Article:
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Rick Wakeman opens Great Yarmouth music school

PUBLISHED: 05:06 10 February 2010 | UPDATED: 08:02 02 July 2010

Rick Wakeman and Dave Greeenslade open the new performing arts centre at Yarmouth college. Student band, 'Eight' perform at the opening

Rick Wakeman and Dave Greeenslade open the new performing arts centre at Yarmouth college. Student band, 'Eight' perform at the opening

Anthony Carroll

Music legend Rick Wakeman gave an emphatic "Yes" to a £2m school of music, drama and dance at Great Yarmouth College yesterday.

Music legend Rick Wakeman gave an emphatic “Yes” to a £2m school of music, drama and dance at Great Yarmouth College yesterday.

The keyboardist from the 1970s progressive rock band Yes admitted he was a bit jealous as he officially opened the state of the art building which has music and dance studios, rehearsals rooms and a 110 seat theatre.

Mr Wakeman was joined at the opening by fellow keyboard star Dave Greenslade who played in the bands Greenslade and Colosseum and with Phil Collins and John Lee Hooker.

As the 1970s music legends toured the School of Arts and Creative Technologies, which opened its doors to students in September, they compared it to the basic facilities they had when they were starting out in the world of music.

Mr Wakeman, from Scole, near Diss, said: “When I was at sixth form we had a 78 record player and a piano. That was it. It is just amazing to see what is here today.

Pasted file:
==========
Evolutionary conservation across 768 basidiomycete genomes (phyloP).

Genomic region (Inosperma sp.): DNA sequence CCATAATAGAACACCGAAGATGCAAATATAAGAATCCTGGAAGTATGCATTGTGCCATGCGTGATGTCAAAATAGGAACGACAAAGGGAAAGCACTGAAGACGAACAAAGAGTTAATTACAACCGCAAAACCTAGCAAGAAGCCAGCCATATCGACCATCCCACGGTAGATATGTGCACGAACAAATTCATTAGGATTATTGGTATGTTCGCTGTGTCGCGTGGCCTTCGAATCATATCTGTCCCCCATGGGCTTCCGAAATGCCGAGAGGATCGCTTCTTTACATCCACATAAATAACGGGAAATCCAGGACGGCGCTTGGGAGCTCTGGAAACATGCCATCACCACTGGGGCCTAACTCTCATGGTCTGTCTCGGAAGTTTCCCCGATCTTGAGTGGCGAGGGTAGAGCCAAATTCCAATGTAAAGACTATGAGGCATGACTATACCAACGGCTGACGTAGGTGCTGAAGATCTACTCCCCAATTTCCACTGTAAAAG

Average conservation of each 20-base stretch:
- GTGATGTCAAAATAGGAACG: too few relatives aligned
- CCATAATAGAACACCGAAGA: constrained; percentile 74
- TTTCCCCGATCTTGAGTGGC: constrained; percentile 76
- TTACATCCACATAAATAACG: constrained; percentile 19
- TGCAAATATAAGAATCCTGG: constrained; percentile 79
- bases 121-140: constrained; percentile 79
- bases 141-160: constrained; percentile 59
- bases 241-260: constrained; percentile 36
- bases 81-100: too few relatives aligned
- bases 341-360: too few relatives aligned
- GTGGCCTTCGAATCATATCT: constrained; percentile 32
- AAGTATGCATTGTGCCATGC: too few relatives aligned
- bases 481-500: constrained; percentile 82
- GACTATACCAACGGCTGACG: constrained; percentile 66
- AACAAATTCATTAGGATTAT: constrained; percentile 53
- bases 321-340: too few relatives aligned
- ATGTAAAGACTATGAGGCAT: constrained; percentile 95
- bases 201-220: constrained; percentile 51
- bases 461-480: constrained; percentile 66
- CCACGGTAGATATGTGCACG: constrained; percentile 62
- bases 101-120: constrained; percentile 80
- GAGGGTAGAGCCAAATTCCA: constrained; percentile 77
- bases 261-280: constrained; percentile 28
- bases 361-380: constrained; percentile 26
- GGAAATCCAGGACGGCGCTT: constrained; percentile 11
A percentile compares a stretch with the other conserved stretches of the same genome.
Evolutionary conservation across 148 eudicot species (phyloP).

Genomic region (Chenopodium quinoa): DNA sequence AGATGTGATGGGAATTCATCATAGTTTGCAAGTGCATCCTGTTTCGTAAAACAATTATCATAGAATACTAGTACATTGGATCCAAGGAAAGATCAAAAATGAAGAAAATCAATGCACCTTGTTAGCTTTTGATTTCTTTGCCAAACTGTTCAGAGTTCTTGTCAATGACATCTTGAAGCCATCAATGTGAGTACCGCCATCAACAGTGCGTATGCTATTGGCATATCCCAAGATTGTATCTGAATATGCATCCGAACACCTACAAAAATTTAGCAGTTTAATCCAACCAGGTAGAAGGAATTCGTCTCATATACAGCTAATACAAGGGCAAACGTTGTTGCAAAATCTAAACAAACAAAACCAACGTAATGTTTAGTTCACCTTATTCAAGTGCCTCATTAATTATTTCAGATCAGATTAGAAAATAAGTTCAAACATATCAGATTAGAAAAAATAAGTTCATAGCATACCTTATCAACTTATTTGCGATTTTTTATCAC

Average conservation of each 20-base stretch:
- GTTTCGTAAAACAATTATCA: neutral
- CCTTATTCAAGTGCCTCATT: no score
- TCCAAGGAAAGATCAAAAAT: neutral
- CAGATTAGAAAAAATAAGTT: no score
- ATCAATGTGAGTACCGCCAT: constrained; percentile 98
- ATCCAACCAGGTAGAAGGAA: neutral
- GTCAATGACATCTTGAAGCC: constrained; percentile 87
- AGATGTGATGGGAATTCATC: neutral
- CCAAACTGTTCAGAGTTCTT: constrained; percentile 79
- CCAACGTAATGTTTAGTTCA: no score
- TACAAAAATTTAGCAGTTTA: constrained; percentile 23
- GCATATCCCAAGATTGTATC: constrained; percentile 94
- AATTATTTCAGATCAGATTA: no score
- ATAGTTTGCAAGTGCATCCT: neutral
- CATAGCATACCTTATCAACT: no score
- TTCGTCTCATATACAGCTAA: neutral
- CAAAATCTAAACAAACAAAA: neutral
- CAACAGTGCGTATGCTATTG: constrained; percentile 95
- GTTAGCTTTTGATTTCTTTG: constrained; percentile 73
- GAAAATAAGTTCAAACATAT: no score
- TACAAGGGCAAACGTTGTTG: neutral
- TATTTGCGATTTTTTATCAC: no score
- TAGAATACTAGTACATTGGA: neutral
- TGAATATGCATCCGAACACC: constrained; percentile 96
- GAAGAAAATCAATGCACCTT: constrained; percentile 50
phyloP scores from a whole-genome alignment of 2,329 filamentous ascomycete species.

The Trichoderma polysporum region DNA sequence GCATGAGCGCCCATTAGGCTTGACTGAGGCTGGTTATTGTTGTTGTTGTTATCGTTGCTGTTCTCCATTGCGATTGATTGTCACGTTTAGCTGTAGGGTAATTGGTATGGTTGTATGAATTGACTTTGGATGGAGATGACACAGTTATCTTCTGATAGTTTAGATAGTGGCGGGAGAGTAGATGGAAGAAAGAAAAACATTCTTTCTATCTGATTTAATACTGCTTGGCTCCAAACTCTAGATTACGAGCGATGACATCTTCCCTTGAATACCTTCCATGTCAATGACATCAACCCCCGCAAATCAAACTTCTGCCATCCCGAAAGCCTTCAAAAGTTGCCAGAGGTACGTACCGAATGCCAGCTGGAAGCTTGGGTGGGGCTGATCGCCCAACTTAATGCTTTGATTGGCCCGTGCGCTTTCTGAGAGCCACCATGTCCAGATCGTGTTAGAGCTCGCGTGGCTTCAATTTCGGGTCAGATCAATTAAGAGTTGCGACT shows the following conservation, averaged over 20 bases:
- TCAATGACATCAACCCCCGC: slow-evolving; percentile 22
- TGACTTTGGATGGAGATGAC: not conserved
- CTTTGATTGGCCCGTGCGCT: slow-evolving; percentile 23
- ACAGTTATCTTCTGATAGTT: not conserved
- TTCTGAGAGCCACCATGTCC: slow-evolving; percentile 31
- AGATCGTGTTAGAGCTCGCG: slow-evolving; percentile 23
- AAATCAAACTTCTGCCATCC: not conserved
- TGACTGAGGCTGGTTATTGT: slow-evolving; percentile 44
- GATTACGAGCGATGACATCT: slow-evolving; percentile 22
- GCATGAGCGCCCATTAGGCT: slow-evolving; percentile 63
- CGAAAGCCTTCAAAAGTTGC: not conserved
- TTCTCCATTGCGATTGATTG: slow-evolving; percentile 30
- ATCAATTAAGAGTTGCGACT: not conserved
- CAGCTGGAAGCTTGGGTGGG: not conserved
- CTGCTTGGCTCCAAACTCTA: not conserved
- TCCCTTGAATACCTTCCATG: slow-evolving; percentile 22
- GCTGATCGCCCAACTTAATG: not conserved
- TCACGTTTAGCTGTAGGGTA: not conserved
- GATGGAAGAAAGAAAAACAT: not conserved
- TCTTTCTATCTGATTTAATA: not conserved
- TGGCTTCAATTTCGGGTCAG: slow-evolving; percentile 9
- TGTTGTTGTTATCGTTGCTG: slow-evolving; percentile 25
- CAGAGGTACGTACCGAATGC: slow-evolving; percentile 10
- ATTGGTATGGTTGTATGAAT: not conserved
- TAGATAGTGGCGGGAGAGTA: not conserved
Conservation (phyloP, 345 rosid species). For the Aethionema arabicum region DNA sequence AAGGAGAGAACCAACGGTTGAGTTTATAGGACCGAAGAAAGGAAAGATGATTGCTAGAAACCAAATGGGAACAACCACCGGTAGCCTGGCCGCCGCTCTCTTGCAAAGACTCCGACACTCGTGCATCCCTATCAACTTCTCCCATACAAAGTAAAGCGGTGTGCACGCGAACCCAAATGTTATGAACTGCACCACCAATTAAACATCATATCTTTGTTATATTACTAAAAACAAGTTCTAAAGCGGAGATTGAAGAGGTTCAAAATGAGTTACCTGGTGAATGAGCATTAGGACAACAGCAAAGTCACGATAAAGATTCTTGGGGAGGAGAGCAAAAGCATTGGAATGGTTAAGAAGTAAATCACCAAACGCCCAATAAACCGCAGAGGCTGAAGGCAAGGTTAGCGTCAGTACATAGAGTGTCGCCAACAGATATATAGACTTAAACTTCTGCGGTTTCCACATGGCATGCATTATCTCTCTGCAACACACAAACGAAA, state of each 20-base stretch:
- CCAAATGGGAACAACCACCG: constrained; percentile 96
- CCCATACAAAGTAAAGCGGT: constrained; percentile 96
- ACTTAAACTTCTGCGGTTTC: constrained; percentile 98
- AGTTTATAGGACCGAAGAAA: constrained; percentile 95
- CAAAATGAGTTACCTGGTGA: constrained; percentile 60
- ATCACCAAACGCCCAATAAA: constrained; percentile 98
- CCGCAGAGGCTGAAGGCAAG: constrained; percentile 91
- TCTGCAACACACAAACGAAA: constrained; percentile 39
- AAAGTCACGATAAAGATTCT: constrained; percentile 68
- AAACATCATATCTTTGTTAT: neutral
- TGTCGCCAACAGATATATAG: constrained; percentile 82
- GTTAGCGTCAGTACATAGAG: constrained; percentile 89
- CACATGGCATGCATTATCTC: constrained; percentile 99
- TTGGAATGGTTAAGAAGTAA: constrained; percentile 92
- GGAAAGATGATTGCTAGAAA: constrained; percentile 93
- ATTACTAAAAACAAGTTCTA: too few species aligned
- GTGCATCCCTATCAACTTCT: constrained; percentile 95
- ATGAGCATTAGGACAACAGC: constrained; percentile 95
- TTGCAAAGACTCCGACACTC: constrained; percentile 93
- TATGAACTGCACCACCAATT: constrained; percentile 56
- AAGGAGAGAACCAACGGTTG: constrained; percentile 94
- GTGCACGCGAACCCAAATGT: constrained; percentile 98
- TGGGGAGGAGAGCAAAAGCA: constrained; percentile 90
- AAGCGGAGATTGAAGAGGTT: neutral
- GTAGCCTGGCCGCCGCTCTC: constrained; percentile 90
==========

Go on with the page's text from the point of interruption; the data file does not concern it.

“We are both children of the 60s but we would not mind being a kid of 2010.”

Mr Greenslade, who lives on the Norfolk/Suffolk border, said that he was impressed with the school and that it would be a good place to study music and other performing arts.

Both progressive rock keyboardists also enjoyed watching student band Eight play several rock songs in the school's auditorium.

The new school has replaced a century old building that used to house performing arts and music students in cold and cramped conditions.

Construction on the building started in November 2008.

College principal Robin Parkinson said: “As they say this train has been a long time coming but finally it has arrived.”

It is hoped the school, also known as Studio 2 and 3, will be used to promote the performing arts across the borough of Yarmouth.

Mr Parkinson added: “What we believe is that the school will reach out to the community.”

As well as seeing the school's spacious theatre Mr Wakeman and Mr Greenslade also saw a colourful exhibition of work by photography, fashion and textiles, art and media students.

The two stars were invited to officially open the school by music lecturer Paddy Shaw who knows them both.

Mr Shaw said: “This school is going to open a lot of doors for students and the wider community.”

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